Trainer's greyhounds have tested positive for banned substances on eight occasions
The champion greyhound found to have traces of a cocaine metabolite in its system is trained by a handler who has had dogs test positive for banned substances on eight occasions.
Clonbrien Hero, the winner of the €30,000 Irish Independent Irish Laurels, tested positive on two occasions in July for benzoylecgonine, a metabolite of cocaine. It was the third time in less than a month that banned substances were detected in the animal's system, after samples were found in the dog's urine on June 24.
The greyhound is trained by Tipperary-based Graham Holland. It is understood that minute traces of the cocaine metabolite were found in Clonbrien Hero, but it is not known what, if any, effect this had on the greyhound.
The recent positive testing of Clonbrien Hero is the eighth occasion a dog trained by Mr Holland has tested positive for banned substances since November 14, 2015.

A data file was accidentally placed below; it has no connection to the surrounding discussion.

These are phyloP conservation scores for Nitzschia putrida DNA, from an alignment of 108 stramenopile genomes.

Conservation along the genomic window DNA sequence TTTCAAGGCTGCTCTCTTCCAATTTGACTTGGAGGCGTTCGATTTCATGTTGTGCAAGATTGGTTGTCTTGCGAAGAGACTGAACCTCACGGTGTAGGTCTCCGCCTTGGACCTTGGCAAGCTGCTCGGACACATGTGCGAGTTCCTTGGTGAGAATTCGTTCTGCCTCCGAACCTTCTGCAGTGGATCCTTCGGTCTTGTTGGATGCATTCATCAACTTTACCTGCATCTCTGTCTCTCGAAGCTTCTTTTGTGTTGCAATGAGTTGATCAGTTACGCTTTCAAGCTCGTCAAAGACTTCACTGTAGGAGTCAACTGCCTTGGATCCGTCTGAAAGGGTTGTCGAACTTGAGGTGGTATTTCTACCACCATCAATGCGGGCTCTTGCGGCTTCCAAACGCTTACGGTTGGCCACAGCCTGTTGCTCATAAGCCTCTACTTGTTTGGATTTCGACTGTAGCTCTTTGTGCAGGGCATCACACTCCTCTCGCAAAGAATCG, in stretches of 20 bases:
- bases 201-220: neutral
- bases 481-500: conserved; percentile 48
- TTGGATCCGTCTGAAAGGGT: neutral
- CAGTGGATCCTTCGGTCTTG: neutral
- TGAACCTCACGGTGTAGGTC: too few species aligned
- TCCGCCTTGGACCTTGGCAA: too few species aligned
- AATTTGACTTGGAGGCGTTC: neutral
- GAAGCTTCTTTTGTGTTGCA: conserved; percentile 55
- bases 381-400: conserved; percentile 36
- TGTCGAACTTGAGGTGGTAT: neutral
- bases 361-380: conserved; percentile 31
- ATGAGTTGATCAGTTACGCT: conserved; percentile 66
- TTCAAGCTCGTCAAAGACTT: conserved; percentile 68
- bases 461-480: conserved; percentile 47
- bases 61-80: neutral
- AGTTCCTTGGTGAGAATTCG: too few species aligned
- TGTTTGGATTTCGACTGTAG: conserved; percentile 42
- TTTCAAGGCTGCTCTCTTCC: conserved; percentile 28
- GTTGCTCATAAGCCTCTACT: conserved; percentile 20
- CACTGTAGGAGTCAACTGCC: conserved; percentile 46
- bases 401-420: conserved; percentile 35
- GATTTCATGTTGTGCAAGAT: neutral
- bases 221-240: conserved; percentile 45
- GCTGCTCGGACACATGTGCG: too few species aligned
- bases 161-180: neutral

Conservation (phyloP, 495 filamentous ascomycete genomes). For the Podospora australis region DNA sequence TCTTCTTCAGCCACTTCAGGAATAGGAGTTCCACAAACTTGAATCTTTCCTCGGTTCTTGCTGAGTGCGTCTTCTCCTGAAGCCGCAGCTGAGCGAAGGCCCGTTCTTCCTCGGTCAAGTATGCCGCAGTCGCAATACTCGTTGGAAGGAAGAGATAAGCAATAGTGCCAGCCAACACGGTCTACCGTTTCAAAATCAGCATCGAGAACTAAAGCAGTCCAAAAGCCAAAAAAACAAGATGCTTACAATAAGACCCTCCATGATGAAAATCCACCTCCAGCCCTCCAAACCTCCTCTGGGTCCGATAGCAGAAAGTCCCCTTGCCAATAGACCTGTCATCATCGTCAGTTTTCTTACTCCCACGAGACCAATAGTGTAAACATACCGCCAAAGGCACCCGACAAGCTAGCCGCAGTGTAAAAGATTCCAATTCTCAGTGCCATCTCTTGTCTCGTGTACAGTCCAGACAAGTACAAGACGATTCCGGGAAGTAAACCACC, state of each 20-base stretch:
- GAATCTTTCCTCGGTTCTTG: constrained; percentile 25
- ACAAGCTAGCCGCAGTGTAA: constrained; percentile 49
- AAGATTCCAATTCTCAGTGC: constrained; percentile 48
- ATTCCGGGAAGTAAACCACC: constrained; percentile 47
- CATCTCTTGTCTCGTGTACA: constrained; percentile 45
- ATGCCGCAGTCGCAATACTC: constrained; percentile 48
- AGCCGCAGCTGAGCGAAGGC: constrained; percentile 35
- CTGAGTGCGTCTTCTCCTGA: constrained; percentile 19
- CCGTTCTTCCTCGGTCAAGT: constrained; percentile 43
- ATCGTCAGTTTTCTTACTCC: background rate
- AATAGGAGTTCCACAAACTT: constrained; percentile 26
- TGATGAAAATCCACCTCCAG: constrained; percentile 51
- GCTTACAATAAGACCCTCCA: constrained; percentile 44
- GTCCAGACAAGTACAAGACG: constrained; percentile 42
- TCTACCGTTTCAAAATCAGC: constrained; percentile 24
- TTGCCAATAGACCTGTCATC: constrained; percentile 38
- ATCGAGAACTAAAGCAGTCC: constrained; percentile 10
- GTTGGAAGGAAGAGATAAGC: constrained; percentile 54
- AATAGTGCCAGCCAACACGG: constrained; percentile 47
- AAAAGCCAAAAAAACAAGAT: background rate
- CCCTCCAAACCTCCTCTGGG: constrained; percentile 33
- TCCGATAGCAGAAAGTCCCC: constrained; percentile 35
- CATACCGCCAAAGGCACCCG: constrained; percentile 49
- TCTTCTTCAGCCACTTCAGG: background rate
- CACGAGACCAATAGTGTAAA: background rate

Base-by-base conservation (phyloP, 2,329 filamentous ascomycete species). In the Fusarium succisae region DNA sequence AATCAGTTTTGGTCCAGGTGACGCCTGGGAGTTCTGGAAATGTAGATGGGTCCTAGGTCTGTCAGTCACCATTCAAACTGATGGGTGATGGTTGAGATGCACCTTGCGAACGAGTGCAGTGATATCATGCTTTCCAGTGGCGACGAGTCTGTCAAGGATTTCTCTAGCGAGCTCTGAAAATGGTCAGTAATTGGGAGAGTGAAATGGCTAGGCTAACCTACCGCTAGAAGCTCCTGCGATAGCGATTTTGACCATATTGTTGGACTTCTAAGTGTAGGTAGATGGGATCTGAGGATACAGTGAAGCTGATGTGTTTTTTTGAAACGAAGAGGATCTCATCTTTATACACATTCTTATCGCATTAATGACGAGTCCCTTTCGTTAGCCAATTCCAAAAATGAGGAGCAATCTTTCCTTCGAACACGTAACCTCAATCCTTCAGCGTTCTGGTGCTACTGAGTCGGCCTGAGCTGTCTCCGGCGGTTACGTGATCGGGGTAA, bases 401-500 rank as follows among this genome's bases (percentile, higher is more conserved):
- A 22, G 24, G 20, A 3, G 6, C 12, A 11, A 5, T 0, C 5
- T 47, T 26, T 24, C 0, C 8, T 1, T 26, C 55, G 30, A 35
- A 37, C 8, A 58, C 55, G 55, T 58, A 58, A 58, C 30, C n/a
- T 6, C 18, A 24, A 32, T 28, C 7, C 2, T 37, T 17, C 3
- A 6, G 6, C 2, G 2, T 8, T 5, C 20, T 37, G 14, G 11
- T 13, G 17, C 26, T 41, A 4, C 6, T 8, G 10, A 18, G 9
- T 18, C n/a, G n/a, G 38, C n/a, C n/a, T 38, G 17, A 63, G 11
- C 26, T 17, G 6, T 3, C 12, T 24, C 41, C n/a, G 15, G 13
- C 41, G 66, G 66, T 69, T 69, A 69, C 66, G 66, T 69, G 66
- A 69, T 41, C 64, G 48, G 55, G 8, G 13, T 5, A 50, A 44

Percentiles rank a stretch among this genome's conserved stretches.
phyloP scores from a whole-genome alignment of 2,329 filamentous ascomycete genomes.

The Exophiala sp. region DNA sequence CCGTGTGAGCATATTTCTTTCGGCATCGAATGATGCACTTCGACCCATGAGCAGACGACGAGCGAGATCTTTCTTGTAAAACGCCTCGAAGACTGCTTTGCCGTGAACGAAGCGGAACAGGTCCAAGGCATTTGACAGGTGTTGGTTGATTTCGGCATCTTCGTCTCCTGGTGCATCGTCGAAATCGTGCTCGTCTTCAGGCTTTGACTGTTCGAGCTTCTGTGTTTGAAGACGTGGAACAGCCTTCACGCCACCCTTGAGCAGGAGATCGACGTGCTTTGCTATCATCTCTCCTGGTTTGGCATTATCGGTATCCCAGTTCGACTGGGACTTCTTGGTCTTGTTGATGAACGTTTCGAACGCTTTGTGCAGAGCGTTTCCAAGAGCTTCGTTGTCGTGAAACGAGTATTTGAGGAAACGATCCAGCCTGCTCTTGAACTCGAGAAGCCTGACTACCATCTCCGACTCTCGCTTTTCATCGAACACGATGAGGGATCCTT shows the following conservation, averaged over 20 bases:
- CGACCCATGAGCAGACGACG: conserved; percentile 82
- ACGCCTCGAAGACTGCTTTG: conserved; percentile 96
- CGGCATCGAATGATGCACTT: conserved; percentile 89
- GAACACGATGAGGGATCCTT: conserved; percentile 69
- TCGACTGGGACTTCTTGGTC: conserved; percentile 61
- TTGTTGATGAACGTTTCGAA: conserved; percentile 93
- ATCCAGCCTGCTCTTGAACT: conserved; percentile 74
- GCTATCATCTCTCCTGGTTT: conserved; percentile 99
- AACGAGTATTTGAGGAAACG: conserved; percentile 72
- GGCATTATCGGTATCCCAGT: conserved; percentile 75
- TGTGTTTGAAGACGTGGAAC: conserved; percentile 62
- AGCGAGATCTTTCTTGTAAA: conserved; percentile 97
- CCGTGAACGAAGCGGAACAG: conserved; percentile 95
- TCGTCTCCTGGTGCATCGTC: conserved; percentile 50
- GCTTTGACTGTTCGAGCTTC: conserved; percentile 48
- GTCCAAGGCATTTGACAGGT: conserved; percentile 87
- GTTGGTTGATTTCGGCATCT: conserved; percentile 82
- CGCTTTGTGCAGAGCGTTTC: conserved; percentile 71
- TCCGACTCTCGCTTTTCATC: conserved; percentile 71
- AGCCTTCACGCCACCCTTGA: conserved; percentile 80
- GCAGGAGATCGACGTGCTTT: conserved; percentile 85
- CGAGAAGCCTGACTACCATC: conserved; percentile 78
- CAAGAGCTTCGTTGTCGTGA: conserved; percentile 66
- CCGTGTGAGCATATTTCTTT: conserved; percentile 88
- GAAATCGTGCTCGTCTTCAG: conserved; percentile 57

On that date, following an event at Shelbourne Park, four dogs trained by Mr Holland tested positive for pentobarbital. The drug is a sedative and can improve the performance of greyhounds.
During a greyhound control hearing, it was claimed the substance was contained in contaminated meat fed to the animals before racing. The committee found Mr Holland had no case to answer and that there was no "sinister motive on Mr Holland's part and this was a food contamination issue".
On December 22, 2015, the greyhound Highview Event was tested after a race in Tralee and found to have traces of the prohibited substance in its urine.
Mr Holland did not comment when contacted by the Irish Independent. The trainer came to prominence last year when one of Ireland's fastest racing greyhounds, Clares Rocket, was abducted from his Riverside Kennels in Tipperary.
Gang boss Christy Keane (55), a convicted drugs dealer and head of a criminal gang at the centre of a bloody family feud for years, was arrested after being caught with Clares Rocket.
He was later released without charge and claimed that he was asked to retrieve the greyhound.
A statement from the Irish Greyhound Board said: "Adverse analytical findings are reported by IGB to the Control Committee pursuant to the Greyhound Industry (Racing) Regulations, with a request for the Control Committee to investigate the matter as provided for in legislation." The IGB added that it did not comment on individual cases.